Scientists photograph "spectral" quantum entanglement for the first time

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The black and white photo above is not much to see. However, the spectral, eye-like forms illustrate a strange phenomenon that made Albert Einstein tremble to the point that he died incredulously that he could exist.

The image represents the first photograph of quantum entanglement, or the "spectral" coupling of particles.

"The image we were able to capture is an elegant demonstration of a fundamental property of nature, seen for the first time in the form of an image" Paul-Antoine Moreau, a physicist at the University of Glasgow, said in a press release.

Moreau led a team of researchers who managed to create the image, published by the group a study Friday in the journal Science Advances.

Entanglement Quantum 101

The quantum entanglement is the now well-documented idea that two tiny particles can be paired and separated while remaining intimately and instantly connected over vast distances.

According to the laws of physics, two particles can be entangled with a binary property or state, yes or no, like the spin or phase polarization. But that state remains confused – or in "overlap" – until a particle is measured. So at the exact time of the observation, even if the particles are separated by light years of space, the other particle assumes the opposite state of its twin.

To understand this concept, imagine that each twisted particle was a box containing a cat. The cat inside would be both alive and dead at the same time – that is, until someone opened one of the boxes. If the cat seen in a box was alive, then the cat in the other box should be dead (or vice versa).

Einstein thought about it effect similar to teleportation it was so absurd that he described it as "spooky action at a distance".

"Einstein could not accept it" J.C. Séamus Davis, a physicist at Cornell University who studied quantum mechanics, previously say Business Insider. "Essentially he went to his grave by not accepting it as a fact, but now he has been shown millions of times to work."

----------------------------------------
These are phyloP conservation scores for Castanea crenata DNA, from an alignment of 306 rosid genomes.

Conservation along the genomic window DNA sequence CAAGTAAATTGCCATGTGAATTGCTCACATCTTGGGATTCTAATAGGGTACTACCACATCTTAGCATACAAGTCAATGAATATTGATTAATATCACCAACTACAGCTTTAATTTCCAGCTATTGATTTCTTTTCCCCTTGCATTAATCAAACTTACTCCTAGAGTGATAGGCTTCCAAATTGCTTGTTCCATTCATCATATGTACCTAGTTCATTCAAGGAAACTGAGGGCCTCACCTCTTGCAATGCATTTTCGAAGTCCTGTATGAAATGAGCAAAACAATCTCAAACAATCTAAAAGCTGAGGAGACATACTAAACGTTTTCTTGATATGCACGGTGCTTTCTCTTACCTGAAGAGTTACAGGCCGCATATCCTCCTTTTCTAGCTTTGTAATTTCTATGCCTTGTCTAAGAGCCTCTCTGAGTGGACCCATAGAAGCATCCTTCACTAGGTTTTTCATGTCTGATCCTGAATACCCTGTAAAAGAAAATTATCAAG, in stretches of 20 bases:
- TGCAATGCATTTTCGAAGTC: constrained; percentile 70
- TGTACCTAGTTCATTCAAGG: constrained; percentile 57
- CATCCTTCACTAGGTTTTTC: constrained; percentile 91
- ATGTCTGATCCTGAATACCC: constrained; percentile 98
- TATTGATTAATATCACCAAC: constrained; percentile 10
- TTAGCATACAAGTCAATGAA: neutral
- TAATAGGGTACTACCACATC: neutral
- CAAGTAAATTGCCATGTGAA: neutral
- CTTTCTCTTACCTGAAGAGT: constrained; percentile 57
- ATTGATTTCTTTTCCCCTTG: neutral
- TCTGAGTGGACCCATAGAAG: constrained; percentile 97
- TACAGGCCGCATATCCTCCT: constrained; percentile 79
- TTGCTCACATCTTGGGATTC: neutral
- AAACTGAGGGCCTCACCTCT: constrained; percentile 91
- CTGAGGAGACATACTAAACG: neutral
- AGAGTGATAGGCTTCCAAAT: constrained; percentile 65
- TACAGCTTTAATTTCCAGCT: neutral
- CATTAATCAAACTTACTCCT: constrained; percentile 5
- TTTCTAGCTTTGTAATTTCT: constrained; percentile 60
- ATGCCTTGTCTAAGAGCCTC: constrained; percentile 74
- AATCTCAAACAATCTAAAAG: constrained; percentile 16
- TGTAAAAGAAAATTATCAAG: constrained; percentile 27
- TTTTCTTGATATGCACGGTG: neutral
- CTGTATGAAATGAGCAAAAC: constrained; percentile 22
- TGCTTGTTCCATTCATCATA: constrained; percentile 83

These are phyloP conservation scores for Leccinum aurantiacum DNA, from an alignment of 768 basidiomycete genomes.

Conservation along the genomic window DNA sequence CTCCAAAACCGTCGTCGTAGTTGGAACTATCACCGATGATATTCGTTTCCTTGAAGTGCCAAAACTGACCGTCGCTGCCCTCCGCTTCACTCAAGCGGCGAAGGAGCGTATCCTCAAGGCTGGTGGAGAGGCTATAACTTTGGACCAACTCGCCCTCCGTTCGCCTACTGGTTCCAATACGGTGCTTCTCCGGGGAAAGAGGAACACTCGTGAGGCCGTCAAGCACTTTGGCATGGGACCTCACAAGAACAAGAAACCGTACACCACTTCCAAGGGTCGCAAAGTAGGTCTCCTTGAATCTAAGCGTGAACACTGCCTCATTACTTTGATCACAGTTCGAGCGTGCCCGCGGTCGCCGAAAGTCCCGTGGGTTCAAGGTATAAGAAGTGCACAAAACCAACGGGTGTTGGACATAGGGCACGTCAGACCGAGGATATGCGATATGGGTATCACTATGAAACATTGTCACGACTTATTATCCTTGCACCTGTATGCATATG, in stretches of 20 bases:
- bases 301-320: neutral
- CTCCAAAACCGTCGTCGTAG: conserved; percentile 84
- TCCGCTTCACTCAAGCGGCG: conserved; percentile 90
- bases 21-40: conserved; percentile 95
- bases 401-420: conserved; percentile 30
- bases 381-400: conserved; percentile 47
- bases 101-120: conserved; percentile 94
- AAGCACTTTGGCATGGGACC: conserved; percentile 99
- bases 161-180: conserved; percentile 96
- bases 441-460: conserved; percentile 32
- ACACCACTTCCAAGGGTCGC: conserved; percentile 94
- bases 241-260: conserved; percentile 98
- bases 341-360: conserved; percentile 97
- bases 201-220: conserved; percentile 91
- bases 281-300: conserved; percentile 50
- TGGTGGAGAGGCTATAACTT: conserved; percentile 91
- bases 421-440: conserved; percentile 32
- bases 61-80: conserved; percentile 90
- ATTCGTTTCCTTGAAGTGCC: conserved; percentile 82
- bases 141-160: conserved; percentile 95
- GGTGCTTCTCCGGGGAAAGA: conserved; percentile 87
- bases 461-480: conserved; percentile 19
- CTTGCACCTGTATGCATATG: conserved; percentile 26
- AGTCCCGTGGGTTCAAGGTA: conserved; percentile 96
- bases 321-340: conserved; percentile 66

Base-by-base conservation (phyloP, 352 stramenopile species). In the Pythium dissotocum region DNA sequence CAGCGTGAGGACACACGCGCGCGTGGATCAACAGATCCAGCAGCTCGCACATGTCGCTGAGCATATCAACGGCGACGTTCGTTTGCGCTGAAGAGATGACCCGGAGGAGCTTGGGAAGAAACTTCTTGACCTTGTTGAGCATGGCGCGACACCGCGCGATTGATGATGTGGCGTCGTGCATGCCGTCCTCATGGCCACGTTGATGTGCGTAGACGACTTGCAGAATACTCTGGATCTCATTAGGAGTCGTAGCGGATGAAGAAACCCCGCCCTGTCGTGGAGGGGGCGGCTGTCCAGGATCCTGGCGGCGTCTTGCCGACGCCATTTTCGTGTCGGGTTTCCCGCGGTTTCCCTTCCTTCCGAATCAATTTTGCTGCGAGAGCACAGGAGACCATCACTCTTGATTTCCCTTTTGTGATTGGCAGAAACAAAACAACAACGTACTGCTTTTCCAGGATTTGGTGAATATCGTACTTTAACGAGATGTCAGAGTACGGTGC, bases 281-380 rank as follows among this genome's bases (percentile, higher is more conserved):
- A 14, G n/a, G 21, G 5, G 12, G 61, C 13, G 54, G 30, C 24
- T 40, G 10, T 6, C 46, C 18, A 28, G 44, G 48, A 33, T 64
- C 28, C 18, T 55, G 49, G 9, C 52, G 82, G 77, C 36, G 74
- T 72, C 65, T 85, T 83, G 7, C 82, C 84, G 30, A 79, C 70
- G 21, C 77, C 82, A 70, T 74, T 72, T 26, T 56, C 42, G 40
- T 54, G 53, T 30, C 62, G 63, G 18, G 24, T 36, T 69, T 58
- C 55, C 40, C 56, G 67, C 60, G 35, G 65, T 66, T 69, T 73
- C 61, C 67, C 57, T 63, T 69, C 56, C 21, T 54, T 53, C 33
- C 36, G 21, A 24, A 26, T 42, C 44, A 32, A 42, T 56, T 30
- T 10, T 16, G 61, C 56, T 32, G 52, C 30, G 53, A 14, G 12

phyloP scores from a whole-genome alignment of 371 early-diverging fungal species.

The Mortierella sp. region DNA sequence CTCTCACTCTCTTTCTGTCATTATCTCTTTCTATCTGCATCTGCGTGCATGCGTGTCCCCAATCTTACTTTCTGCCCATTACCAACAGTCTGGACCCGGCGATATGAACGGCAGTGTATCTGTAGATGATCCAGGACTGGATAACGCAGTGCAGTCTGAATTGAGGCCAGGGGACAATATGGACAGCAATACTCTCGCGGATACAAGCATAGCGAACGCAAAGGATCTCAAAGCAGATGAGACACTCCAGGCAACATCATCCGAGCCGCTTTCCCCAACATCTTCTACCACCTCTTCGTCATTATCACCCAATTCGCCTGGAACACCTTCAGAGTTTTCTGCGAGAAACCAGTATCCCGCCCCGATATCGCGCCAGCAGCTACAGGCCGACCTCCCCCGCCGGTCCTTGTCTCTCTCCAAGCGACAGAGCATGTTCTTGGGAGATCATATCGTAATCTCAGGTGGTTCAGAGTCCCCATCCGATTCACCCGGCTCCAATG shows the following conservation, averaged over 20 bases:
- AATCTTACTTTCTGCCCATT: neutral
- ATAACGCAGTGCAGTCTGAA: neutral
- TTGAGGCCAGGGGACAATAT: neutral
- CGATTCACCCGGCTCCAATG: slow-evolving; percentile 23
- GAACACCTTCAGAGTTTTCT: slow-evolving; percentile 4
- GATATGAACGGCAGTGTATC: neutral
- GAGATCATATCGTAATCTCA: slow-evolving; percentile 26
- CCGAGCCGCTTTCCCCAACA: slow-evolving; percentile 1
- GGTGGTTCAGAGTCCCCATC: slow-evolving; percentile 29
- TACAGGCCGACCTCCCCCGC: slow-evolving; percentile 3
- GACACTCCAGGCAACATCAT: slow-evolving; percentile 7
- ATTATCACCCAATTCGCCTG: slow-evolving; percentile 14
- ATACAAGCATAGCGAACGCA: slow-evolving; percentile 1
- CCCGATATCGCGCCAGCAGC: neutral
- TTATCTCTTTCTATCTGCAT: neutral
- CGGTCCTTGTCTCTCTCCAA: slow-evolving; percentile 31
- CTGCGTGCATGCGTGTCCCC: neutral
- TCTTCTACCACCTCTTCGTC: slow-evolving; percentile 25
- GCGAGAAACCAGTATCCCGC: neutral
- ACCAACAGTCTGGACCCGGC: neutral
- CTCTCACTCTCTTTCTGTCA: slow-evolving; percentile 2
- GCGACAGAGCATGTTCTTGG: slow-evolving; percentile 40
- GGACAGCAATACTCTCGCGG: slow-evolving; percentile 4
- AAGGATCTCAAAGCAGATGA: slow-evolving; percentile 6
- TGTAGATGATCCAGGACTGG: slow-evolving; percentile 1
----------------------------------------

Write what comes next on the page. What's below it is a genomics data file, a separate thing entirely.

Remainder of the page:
Robert Couse-Baker / Flickr Creative Commons

One of the last studies to prove it, published in February 2017, used 600 year old starlight to show that two particles could not "fool" at the time of entanglement and share a state before being measured.

How and why small particles can get caught does not make sense in the context of our daily life. At small scales, the universe seems to play with different rules, many of which are paradoxical and defy reason. In some quantum mechanical scenarios, for example, an effect does not always follow a cause; the effect can, in fact, happen before its cause occurs.

No one should be accused of being confused by quantum mechanics, said Davis, since "we didn't evolve to understand" the theory and its counterintuitive ramifications.

"But the math, the forecasts starting from the 20's, turned out to be correct," he said. "It is the most successful scientific theory in the human race".

In all these decades, however, no one has ever captured an image of tangled particles. This is what Moreau and his colleagues decided to do.

As the entanglement was photographed for the first time

The researchers used ultraviolet lasers, polarizing filters, sensors and other equipment to photograph the quantum entanglement for the first time.
Paul-Antoine Moreau et al./Science Advances

Particles of light called photons can be trapped by a number of quantum properties. However, with their experiment, the researchers chose a property called phase. The photons came out of an ultraviolet laser beam, then passed through a special crystal known to catch the phase of some photons.

Subsequently, their experiment divided the ray into two equal "arms" with a beam separator or a semi-specialized glass. At this point, some of the photons that the crystal had entangled separated.

A photon arm has passed through a filter to limit the particles to one of the four phases (a phase filter "measures" the property of a photon effectively, so it would instantly cause its partner to rotate). So the photons came into a very sensitive camera capable of detecting single photons. The other arm led to a high-speed shooting device for the camera.

The camera sensor recorded information only when two entangled photons – each coming from a separate arm – arrived at their respective detectors simultaneously and with opposite phases. Over time, the researchers created a patterned image of the entangled photons that hit the camera.

The entangled photons that passed through the phase filter were expected to form four eye models, and this is exactly what the image showed.

The experiment is based on further evidence that what scared Einstein is real, but also that the tangled particles could be used in future imaging applications in science, said Moreau.

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